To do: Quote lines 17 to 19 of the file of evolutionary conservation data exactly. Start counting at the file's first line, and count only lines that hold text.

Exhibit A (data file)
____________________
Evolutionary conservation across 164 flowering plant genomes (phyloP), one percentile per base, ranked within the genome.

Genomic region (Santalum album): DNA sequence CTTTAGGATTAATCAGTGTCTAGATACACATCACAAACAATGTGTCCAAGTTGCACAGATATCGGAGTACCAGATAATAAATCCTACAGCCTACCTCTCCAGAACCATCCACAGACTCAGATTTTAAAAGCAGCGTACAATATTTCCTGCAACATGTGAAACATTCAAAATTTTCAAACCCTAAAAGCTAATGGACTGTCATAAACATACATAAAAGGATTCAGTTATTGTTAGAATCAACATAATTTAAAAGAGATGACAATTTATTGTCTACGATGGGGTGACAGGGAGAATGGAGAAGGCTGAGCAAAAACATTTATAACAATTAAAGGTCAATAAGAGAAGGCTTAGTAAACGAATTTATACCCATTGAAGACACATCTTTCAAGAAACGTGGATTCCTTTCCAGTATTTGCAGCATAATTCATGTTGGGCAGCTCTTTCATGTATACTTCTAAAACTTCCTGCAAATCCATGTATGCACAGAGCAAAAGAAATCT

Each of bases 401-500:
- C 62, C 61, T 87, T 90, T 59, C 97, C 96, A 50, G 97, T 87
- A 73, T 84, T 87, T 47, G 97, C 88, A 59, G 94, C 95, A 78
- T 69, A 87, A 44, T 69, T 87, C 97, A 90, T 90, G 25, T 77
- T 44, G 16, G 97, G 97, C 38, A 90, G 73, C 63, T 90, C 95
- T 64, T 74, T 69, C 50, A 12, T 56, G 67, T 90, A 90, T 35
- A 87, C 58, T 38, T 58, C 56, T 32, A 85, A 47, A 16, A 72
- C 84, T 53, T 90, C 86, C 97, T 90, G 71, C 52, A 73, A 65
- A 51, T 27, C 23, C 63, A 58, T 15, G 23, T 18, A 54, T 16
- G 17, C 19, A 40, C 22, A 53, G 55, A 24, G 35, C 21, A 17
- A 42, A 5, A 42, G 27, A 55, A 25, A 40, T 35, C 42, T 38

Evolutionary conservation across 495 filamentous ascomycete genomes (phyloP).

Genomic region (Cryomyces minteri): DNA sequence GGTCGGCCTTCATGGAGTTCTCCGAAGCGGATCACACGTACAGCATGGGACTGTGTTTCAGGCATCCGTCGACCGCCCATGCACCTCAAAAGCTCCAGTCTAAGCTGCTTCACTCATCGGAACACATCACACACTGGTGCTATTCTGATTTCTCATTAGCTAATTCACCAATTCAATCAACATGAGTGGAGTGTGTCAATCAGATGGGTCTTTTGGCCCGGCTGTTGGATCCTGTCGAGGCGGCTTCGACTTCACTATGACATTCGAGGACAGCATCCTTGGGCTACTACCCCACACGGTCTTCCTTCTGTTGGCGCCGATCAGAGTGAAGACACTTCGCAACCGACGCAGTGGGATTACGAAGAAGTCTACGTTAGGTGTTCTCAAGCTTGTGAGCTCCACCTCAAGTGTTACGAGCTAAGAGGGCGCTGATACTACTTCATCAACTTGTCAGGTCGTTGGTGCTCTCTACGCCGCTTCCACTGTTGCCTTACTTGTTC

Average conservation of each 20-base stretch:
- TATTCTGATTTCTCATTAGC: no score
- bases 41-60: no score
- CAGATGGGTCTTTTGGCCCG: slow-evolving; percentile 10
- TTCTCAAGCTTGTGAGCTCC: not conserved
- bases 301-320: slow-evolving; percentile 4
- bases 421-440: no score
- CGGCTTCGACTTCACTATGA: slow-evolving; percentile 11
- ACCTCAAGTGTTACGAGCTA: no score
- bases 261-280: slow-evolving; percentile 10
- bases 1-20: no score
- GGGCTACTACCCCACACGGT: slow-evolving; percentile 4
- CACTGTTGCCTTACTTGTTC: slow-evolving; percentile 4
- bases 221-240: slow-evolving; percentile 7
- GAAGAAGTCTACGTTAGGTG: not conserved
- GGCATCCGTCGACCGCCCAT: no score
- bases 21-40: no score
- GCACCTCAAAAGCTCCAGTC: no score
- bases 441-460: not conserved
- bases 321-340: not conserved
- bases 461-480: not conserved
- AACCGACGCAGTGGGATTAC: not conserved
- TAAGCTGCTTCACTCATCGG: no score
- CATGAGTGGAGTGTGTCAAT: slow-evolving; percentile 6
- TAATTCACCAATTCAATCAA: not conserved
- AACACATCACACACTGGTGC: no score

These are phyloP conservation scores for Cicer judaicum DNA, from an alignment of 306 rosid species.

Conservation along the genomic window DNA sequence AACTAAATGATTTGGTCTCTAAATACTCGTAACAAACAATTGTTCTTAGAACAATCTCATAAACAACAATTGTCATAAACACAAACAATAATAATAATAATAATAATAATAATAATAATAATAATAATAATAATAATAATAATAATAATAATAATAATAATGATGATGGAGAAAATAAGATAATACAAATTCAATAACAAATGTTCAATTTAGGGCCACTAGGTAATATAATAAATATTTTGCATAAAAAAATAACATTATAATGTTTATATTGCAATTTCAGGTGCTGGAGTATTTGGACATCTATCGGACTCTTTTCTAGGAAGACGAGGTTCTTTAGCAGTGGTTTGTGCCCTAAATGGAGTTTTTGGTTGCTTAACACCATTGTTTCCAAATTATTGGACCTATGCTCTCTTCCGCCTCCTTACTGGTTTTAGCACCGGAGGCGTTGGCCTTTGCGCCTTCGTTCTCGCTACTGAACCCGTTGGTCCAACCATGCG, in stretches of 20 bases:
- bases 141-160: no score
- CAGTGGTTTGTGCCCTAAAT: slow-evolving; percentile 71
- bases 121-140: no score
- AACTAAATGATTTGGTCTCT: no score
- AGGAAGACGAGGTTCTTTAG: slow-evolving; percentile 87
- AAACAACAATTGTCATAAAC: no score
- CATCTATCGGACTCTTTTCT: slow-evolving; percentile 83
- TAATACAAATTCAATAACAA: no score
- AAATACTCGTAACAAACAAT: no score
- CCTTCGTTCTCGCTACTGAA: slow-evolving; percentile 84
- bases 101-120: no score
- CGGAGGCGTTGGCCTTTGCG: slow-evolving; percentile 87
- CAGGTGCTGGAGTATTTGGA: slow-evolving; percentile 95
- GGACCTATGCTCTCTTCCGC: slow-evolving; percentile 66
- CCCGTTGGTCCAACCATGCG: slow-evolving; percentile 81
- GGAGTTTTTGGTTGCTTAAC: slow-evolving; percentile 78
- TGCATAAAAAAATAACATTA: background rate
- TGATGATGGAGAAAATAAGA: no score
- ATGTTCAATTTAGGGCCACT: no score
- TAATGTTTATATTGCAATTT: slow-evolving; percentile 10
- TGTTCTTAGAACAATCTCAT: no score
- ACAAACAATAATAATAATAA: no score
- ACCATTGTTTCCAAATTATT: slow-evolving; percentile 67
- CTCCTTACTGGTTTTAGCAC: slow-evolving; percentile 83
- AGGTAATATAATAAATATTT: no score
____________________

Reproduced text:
- TATTCTGATTTCTCATTAGC: no score
- bases 41-60: no score
- CAGATGGGTCTTTTGGCCCG: slow-evolving; percentile 10